BERLIN (Sputnik) - The Halle shooting took place on 9 October leaving two people dead and two more injured, with shooter Stephan Balliet detained the following day.
German law enforcement, in the wake of the attack on a synagogue in the city of Halle, has revealed having yet-to-be verified information on 43 right-wing extremists who can potentially orchestrate terror attacks, media reported on Tuesday, citing the head of the Federal Criminal Police Office, Holger Munch.
According to the Federal Office for the Protection of the Constitution, Germany has 12,700 neo-Nazis and other right-wing activists who have already committed violent crimes or have "belligerent attitudes." Forty-three of them are considered to be capable of committing extremist attacks, although the agency considers the number to be potentially even higher, Germany's Tagesspiegel newspaper reported."We must carefully review these data," Munch said.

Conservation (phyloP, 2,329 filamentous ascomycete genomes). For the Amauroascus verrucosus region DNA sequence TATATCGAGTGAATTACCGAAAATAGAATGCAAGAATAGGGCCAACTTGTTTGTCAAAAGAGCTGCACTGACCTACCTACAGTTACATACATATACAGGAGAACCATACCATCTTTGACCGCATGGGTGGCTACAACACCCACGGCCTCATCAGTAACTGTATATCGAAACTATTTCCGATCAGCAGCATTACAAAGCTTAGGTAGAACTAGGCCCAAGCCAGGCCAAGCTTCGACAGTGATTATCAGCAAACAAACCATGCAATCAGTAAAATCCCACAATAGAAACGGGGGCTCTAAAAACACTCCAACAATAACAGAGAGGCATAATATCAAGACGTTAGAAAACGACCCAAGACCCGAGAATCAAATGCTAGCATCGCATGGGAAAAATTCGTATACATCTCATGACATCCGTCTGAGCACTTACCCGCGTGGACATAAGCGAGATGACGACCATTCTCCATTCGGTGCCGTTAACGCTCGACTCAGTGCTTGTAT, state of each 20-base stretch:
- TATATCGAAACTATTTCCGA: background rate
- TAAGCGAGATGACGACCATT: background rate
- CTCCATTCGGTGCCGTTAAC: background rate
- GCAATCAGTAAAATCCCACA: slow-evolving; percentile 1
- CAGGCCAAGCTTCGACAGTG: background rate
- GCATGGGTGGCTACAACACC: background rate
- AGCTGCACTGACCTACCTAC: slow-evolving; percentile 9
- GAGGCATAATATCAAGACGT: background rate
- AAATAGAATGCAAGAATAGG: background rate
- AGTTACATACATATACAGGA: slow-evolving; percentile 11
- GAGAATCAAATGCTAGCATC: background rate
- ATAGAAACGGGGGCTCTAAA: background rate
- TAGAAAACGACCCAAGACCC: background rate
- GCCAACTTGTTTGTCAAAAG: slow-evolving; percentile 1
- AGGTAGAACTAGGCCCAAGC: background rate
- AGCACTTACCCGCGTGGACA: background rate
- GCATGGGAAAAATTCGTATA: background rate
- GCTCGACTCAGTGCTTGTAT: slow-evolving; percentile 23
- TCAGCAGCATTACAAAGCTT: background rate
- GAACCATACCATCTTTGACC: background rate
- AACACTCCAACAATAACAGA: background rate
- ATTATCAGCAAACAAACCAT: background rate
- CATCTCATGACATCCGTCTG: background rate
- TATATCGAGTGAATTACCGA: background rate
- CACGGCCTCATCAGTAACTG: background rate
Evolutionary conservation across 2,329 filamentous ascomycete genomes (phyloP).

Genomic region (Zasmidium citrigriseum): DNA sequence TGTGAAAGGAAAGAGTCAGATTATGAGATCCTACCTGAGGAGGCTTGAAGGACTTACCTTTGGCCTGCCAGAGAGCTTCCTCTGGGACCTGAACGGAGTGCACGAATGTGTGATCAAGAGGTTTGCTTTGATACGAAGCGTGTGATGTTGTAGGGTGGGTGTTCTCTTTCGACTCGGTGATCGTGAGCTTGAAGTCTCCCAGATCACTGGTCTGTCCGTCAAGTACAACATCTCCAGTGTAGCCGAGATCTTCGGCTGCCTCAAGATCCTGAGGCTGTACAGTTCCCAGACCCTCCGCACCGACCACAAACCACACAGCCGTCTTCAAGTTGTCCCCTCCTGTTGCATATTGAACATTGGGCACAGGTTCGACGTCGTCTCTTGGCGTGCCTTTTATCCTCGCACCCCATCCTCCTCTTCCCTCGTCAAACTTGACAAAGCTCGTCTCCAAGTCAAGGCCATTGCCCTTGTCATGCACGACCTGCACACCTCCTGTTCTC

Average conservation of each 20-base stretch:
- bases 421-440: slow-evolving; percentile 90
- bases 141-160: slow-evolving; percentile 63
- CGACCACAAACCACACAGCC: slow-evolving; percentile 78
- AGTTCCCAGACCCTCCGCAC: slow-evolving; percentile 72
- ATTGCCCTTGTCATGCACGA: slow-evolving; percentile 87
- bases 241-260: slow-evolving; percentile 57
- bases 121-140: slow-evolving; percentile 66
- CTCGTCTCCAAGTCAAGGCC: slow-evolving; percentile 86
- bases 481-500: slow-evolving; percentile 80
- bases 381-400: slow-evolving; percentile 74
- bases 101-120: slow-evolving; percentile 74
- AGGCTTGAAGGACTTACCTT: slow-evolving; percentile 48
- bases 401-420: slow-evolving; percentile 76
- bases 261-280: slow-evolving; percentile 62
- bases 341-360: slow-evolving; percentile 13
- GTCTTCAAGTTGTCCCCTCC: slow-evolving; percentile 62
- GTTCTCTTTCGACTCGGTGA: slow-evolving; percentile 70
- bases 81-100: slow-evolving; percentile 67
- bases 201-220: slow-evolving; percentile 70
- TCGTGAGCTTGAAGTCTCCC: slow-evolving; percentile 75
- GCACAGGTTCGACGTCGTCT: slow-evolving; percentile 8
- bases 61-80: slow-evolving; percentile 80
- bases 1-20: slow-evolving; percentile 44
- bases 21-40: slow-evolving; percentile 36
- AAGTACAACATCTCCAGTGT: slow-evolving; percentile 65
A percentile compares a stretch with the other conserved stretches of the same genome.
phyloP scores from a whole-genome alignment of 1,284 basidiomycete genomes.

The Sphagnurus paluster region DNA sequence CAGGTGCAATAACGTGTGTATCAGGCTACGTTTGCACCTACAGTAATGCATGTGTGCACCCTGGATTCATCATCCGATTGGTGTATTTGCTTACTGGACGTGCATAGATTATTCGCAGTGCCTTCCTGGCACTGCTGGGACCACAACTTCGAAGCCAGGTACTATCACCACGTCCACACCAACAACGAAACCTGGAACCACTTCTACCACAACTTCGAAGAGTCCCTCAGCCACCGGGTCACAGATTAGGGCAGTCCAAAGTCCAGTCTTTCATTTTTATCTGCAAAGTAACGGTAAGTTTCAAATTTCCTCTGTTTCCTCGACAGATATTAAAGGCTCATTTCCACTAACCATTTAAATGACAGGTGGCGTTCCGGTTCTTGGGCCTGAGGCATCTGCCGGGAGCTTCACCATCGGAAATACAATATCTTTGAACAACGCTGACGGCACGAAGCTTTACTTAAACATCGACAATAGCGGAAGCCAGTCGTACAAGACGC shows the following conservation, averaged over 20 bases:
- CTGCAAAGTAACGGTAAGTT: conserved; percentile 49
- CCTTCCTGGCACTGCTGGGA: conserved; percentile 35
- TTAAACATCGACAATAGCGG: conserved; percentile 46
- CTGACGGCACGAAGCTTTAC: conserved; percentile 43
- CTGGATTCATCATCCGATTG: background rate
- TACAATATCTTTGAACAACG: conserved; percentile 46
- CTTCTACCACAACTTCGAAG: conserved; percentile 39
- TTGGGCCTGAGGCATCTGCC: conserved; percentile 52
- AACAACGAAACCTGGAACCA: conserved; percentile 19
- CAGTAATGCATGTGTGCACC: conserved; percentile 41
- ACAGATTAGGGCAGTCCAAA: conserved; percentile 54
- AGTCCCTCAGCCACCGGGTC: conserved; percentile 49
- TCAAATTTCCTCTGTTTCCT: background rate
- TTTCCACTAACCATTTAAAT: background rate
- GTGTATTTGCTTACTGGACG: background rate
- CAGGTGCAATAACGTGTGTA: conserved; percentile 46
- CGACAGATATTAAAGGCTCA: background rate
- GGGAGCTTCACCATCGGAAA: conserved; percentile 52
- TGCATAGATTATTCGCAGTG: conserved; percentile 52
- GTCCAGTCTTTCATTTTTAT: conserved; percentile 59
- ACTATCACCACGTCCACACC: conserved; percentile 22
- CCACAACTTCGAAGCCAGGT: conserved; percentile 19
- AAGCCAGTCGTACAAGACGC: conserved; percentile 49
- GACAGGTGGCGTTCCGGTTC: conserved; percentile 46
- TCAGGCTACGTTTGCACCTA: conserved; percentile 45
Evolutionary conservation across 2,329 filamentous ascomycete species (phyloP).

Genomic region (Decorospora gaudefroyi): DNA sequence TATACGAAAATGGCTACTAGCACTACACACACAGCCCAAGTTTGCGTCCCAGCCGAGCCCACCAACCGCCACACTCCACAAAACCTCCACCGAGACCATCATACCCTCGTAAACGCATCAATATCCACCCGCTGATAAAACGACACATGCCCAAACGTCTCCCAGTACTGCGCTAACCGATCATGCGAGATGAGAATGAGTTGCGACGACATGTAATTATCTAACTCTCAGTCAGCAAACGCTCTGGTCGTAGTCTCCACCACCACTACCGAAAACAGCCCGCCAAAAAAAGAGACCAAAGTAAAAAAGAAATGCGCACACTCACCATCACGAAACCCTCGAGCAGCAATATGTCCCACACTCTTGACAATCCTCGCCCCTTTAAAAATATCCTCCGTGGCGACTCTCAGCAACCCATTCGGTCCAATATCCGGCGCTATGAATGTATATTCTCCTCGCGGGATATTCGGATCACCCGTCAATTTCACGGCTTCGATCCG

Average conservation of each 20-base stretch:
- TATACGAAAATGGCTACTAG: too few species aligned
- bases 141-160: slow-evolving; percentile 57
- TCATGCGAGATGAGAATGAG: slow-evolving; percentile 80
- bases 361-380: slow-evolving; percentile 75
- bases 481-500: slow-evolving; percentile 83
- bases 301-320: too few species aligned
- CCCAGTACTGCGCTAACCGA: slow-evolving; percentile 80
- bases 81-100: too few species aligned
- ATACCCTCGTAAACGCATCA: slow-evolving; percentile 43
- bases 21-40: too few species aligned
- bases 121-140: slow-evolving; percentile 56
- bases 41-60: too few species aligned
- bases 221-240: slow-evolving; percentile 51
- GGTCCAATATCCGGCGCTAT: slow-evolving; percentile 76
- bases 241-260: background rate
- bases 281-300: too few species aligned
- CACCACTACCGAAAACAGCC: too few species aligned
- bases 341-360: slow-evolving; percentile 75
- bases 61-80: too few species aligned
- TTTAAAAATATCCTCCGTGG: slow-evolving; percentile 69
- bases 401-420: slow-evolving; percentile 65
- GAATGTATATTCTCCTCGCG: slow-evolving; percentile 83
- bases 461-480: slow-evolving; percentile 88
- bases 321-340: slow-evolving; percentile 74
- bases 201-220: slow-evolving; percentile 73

He also compared these numbers with the data his office had on left-wing and Islamist extremists — 9,000 and 11,500 people, respectively — of which six leftist and 690 Muslim radicals are flagged as potential security risks.
A bus reading "evacuation" is escorted by the police past the site of a shooting in Halle an der Saale, eastern Germany, on October 9, 2019.
Following the Halle shooting on Wednesday, when the Jewish holiday Yom Kippur was being celebrated, German law enforcement promised to intensify efforts in combating right-wing extremism.
The German Federal Criminal Police Office plans to create a special bureau to deal with right-wing radicals, conduct more investigative work online and on social networks, and take measures against mass gatherings organised by the right-wing.